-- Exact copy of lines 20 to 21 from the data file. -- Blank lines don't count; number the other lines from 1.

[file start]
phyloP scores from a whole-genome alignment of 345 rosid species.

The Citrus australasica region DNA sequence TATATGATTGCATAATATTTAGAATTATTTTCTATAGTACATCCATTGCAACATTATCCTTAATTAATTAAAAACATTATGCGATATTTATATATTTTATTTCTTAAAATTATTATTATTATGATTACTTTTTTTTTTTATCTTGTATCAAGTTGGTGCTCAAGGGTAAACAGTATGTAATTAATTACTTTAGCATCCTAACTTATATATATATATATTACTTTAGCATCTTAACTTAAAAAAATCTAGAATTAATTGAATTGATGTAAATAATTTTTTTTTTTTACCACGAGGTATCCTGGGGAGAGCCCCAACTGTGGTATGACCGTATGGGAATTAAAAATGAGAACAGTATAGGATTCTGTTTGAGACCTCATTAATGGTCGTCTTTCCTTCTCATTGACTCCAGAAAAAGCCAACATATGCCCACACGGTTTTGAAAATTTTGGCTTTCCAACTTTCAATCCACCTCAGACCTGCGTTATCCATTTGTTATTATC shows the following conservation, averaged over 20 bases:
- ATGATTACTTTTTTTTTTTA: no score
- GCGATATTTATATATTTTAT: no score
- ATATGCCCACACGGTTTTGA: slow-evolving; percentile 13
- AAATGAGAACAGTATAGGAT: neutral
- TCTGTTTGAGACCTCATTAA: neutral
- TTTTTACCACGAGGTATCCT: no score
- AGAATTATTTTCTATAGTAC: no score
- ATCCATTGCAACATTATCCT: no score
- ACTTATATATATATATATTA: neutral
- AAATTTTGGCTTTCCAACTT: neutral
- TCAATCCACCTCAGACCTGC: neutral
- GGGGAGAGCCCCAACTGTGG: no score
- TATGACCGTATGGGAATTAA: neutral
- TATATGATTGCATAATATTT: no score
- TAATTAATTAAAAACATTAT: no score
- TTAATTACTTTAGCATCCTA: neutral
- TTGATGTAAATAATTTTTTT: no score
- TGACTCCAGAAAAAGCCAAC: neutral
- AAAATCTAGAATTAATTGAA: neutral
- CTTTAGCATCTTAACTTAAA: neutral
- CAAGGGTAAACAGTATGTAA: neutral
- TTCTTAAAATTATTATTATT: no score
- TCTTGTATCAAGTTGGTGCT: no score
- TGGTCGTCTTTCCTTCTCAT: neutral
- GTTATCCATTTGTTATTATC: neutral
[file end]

- TGACTCCAGAAAAAGCCAAC: neutral
- AAAATCTAGAATTAATTGAA: neutral